How to Play Pool with Jaden Dupree

How to play pool

Special Guest Appearance By Matthew Webber

Watch our video above and learn some awesome tips and tricks from Jaden and Matthew.

Here is a review of some key points to remember - let’s play pool!   


8-Ball Pool Basics

  • The object of the game is to get either 7 stripes or 7 solids in no particular order plus the 8-ball (last) in the pocket to win. If you scratch on the 8-ball or pocket the 8-ball before the last shot, you lose the game.
  • * This game is easier than 9-ball or 10-ball and usually played in bars or on bar tables.

How to Chalk your Cue Stick

  • Use two fingers to grip the cue and two to grip the chalk. Gently brush across the tip. Do not swirl the chalk on the end of the tip. This will remove chalk from the tip, causing you to use it up much faster.

How to Stand

  • Place your right foot inline with where your cue ball needs to contact your ball you are trying to make in a pocket. Place your left foot a shoulder width apart and about a foot in front of your other foot.

How to Pocket a Ball

  • Place another ball next to the ball you are trying to pocket as a guide to help you figure out your stance and so you are able to line up your shot. Remove the extra ball once you feel comfortable. (This should only be done while practicing as this is not allowed in games. This tip is just to help find the contact point.) Place the same foot forward that you are dominate with, along with that same arm.  Follow through on your shot EVERY TIME. A common mistake is to “jerk” your cue back after a shot.

How to Hold your Cue Stick/ Make a Bridge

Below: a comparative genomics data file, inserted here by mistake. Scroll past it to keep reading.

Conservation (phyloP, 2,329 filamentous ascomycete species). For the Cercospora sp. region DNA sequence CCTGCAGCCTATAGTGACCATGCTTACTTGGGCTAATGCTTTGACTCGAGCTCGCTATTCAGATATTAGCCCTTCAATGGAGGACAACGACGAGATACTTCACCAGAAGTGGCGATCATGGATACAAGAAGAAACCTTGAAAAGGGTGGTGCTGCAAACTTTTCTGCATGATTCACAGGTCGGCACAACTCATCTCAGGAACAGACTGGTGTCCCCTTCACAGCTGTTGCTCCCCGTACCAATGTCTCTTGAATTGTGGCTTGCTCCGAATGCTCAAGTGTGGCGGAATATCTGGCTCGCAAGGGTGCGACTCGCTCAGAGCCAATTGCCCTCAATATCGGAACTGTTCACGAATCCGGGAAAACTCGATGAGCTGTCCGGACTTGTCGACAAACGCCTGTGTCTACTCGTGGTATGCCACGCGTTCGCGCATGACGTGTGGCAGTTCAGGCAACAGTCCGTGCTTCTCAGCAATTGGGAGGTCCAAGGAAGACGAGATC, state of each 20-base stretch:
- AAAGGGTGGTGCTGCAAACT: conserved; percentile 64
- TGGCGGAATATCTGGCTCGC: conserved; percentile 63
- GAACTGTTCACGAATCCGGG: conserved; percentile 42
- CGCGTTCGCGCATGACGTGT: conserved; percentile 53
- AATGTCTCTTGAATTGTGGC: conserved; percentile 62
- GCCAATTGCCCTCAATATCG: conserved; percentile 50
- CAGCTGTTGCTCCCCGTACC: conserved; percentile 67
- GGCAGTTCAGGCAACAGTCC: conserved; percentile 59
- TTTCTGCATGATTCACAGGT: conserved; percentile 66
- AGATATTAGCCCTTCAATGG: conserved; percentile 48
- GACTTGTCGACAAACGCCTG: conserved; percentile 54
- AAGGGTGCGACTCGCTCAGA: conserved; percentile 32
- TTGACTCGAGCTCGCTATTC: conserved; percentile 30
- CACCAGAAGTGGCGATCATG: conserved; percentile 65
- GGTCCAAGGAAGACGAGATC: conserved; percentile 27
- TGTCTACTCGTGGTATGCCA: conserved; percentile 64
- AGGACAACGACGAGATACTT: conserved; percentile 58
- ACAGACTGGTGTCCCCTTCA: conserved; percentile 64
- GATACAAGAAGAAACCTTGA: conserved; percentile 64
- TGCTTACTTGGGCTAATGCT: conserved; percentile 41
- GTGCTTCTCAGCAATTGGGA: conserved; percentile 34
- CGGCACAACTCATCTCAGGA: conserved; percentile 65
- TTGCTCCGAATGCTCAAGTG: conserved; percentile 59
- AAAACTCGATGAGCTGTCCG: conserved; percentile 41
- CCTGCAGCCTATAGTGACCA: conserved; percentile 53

• Open Bridge: Use for “on the rail” and less difficult shots. Lift your thumb up, and it creates naturally a line between your thumb and index finger.

    • Closed Bridge: Additionally, wrap your index finger tighter around the cue. This shot gives you more power once you wrap your index finger tightly around the cue.  

      • Grip the cue on the backside with two fingers and your thumb. You do not need a tight grip— relax to have better shots.

      How to Contact the Ball and Aim

      • It's important to know where the “center ball” is on the cue ball.
      • If done properly, the cue ball should stop right where it is. Most people do not know what “center ball” is because it is hard to see. If your cue ball is rolling a lot, you are not hitting center ball.  This is an important piece in pool as you want to stop your cue ball or learn to place where your cue ball goes after pocketing a ball so your shots are more accurate.
      • Top English and Back Spin will allow you to line yourself up for your next shot. Running English will lengthen the angle of the rail.

      How to Bank

      • Same angle in, same angle out. One exception to this is when you have a steep angle and a slow speed. However, this always works with a fast speed. If you have the right spin on the cue ball when banking, the object ball will have the opposite spin.
      • How to Kick- Same angle in, same angle out. Running English will lengthen the angle and opposite English will come back towards you. Knowing this means kicking a lot easier.